We spend the afternoon on an egg-shaped island a few miles from shore (named, appropriately, Koh Kai, or Egg Island). We are, for the most part, inexperienced snorkelers, but once Mustafa has fixed the masks and tubes to our faces, the rest comes naturally; we glide across the still surface of the water, in random darting bursts like the fish below. The reef, here, was destroyed by the tsunami, but we can see, among the grayish knobs and bulges, that the coral is returning; bright white spots on the brackish surface, like the pane of a dusty window wiped clean. Fish gather in the gloomy cracks and crevasses; surely not as many as there used to be, but they are returning. Among the ruins, they are rebuilding their homes.
In the evening, we eat more squid. Barbecued, this time, over an open fire. The villagers are shy around us, and we are shy around them, but here, in the darkness, in the flickering light of the fire, a little bit of that uncertainty is washed away; their children play among our feet, and if there exists a universal constant, it is surely the mischievousness of children: in their laughter and shrieks the familiarity of home is as discernible as the smell of smoke.
The villagers in Tung Nang Dam live hand to mouth: they catch fish, they sell fish, they eat fish; it is their daily, monthly, and yearly routine. Our presence has interrupted it, somewhat, and that exemplifies the struggle of community-based tourism: how do you provide for tourists without disrupting the schedules and habits of the community? Every time we are taken somewhere in a boat, that boat is prevented from fulfilling its fishing duties. How do you calculate the worth of our tour against the number of fish that are lost because of it?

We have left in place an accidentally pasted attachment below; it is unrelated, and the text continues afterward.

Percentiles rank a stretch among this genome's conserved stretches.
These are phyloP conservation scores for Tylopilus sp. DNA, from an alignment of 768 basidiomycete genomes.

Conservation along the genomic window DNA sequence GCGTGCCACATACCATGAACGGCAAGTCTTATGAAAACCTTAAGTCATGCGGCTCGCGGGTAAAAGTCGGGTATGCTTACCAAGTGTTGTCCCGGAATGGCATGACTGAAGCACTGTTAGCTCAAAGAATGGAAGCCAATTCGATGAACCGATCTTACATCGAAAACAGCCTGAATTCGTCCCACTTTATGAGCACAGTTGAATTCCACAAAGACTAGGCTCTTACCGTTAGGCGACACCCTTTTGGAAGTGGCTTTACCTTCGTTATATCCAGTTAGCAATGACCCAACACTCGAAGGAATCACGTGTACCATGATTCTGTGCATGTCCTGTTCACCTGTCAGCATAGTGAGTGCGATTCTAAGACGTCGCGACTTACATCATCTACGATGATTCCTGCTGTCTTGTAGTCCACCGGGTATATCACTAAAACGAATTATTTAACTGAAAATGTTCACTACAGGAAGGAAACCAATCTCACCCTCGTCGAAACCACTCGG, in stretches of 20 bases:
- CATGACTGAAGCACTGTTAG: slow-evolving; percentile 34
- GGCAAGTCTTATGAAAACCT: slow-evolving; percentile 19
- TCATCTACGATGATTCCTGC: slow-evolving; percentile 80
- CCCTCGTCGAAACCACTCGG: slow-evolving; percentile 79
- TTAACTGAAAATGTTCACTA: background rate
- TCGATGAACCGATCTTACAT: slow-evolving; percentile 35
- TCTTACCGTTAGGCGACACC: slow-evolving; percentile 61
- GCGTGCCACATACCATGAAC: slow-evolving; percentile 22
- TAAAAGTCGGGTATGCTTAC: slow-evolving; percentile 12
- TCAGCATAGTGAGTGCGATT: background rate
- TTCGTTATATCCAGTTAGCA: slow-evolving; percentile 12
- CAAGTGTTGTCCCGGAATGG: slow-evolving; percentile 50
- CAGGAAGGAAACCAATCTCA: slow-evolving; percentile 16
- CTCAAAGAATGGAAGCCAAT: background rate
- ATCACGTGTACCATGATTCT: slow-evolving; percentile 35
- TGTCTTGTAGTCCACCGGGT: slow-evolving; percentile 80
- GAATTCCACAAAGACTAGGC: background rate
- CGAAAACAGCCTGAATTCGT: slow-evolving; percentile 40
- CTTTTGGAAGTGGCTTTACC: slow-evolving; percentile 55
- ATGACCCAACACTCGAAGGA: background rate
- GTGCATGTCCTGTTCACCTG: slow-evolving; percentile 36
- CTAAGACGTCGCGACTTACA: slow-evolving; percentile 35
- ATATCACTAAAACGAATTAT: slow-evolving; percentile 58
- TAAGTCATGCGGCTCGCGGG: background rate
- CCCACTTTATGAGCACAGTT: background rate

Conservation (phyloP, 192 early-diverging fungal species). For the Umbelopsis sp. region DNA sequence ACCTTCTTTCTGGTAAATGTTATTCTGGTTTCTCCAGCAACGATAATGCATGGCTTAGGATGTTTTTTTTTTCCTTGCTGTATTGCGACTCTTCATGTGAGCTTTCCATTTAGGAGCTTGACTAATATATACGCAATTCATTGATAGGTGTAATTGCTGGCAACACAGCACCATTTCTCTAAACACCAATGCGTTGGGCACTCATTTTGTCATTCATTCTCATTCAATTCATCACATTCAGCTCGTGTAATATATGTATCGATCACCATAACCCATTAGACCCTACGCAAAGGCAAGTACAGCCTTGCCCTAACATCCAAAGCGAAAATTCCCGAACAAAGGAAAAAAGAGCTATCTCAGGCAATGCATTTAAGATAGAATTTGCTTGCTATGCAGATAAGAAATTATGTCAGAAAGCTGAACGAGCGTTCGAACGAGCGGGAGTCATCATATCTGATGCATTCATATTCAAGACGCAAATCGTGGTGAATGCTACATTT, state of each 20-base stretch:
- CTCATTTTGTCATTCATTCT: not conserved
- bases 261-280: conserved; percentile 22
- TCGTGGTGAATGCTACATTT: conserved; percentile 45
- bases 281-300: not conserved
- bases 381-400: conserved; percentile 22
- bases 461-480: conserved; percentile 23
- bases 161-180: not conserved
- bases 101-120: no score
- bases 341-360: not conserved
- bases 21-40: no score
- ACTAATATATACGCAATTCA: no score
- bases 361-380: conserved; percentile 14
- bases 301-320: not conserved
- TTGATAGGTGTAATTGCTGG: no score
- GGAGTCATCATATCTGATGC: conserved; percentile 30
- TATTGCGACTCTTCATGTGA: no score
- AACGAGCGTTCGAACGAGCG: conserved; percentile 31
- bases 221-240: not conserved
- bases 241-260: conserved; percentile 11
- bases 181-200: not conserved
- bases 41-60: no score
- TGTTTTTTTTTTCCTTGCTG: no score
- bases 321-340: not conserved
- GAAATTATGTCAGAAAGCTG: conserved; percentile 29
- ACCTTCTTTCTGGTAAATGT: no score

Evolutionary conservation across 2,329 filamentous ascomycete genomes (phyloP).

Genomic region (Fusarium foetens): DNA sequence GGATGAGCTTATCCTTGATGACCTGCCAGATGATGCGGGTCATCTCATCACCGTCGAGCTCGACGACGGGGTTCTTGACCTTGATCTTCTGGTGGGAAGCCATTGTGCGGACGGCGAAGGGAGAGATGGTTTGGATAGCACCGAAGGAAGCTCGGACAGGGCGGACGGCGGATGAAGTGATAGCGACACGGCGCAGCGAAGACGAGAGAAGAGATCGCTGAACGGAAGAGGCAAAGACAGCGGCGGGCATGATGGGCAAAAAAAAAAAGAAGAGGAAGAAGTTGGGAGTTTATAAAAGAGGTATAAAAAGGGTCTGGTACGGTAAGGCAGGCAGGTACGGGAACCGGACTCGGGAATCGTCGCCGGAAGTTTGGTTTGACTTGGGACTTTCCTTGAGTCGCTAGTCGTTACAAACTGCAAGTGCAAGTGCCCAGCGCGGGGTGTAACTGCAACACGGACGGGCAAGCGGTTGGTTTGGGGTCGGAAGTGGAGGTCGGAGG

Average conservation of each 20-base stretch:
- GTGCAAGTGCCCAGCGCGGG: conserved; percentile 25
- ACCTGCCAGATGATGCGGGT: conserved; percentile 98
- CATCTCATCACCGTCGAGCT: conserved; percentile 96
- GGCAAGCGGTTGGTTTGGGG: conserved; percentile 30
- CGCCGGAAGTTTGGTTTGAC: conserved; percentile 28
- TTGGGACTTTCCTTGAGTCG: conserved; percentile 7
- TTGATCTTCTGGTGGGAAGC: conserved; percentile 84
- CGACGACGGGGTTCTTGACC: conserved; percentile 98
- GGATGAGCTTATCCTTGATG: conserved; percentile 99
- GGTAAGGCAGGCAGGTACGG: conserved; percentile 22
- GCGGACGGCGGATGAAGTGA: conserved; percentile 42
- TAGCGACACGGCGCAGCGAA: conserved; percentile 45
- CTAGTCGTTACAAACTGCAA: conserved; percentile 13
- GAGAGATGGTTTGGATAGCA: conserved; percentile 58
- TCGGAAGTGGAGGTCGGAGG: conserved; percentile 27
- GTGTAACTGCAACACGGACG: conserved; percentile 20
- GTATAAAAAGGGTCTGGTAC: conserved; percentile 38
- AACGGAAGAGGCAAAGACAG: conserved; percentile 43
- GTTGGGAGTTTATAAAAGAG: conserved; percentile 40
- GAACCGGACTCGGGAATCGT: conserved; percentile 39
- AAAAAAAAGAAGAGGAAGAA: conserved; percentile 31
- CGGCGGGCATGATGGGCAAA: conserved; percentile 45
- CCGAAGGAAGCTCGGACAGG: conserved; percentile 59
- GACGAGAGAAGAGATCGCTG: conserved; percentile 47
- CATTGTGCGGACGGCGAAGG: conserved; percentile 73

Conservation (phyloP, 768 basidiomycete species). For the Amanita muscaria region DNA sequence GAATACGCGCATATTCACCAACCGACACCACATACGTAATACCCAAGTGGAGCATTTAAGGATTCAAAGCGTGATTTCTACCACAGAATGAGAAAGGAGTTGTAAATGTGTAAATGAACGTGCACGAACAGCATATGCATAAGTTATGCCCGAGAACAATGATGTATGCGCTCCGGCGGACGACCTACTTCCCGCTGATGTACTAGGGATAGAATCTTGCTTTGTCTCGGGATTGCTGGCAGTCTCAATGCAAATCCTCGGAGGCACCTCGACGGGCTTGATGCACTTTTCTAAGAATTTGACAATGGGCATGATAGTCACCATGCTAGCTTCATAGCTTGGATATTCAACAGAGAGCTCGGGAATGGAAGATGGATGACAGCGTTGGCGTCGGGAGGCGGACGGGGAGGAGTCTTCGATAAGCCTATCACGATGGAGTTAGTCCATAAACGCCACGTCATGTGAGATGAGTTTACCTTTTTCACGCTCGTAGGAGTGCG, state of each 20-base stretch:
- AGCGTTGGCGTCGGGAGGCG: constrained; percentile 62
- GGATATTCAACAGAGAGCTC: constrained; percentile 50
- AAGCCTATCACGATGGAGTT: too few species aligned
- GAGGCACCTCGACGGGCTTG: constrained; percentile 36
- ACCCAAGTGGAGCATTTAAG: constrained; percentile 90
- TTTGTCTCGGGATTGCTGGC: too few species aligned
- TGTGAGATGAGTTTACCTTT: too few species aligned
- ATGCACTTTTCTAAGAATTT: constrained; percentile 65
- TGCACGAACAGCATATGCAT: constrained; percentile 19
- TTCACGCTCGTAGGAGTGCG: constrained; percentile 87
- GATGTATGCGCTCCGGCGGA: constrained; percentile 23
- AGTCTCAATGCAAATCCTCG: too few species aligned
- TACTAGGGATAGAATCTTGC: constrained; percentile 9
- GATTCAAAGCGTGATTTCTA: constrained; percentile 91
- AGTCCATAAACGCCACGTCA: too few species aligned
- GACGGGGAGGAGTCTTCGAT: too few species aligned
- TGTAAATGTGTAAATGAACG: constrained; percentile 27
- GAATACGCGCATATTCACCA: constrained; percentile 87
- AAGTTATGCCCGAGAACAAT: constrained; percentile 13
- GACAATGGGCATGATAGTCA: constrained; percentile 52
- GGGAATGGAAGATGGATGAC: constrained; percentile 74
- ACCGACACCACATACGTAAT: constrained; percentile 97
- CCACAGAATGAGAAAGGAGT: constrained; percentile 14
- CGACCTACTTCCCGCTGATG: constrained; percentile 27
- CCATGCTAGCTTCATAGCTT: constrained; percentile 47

Nonetheless, during our time in Ban Pak Trium and Tung Nang Dam, we have learned a great deal about the community. We visit fishing boats in the middle of the ocean, we indulge in the local cuisine, we harvest cashew-nuts and smash open their blackened shells with blocks of wood. In these tiny increments, we live their lives. That, in essence, is the allure of a homestay program: the interaction, the sense of inclusion.
And our learning is not limited to these tangible experiences: P’pim shows us pictures of her three daughters, and tells us how, with only her wits and a fishing boat named Duckhead (like Egg Island, appropriately named: it looked like the head of a duck), she was able to put them through university. Mustafa tells us about his conversion to the Muslim faith, local fisherman tell us thrilling tales of capsized boats and stalking sharks, and, of course, there are Somporn’s conversational meanderings, which never seem to end (or become less interesting).
These are the souvenirs that we bring back with us. These stories. Not plastic trinkets. Not T-shirts.
We leave in the morning, before the sun reaches its peak; backwards through the Mangrove forest, towards the Kuraburi Pier. The soles of our feet, after days of walking barefoot on dirt paths, have grown calloused and black. Small pebbles from the beach on Koh Kai are still hiding in the pinkish gaps between our toes. But it’s not just these gritty bits that we are bringing back with us from the village.
And that, essentially, is the point: To get your feet dirty. To stain your hands with ink. To eat squid, swim the coral reef, and break bread with friends. To live, for just a little while, like you were born somewhere else.
COST: The price varies. For two nights and three days, it can range from between 2,000 and 3,000 Baht per person, and that includes everything: transportation, accommodation, meals, and activities. It all depends on the size of the group (the larger the group, the lower the price).
HOW TO GET THERE: Take a plane or bus to Phuket or Ranong, and then a short bus ride down (or up) Highway 4, to Kuraburi. From there your transportation will be arranged.
WHAT TO BRING: Sunscreen, and apply it liberally. Also, don’t forget that this is a Muslim village, so leave the alcohol at home, and women should make sure to bring appropriately modest clothing.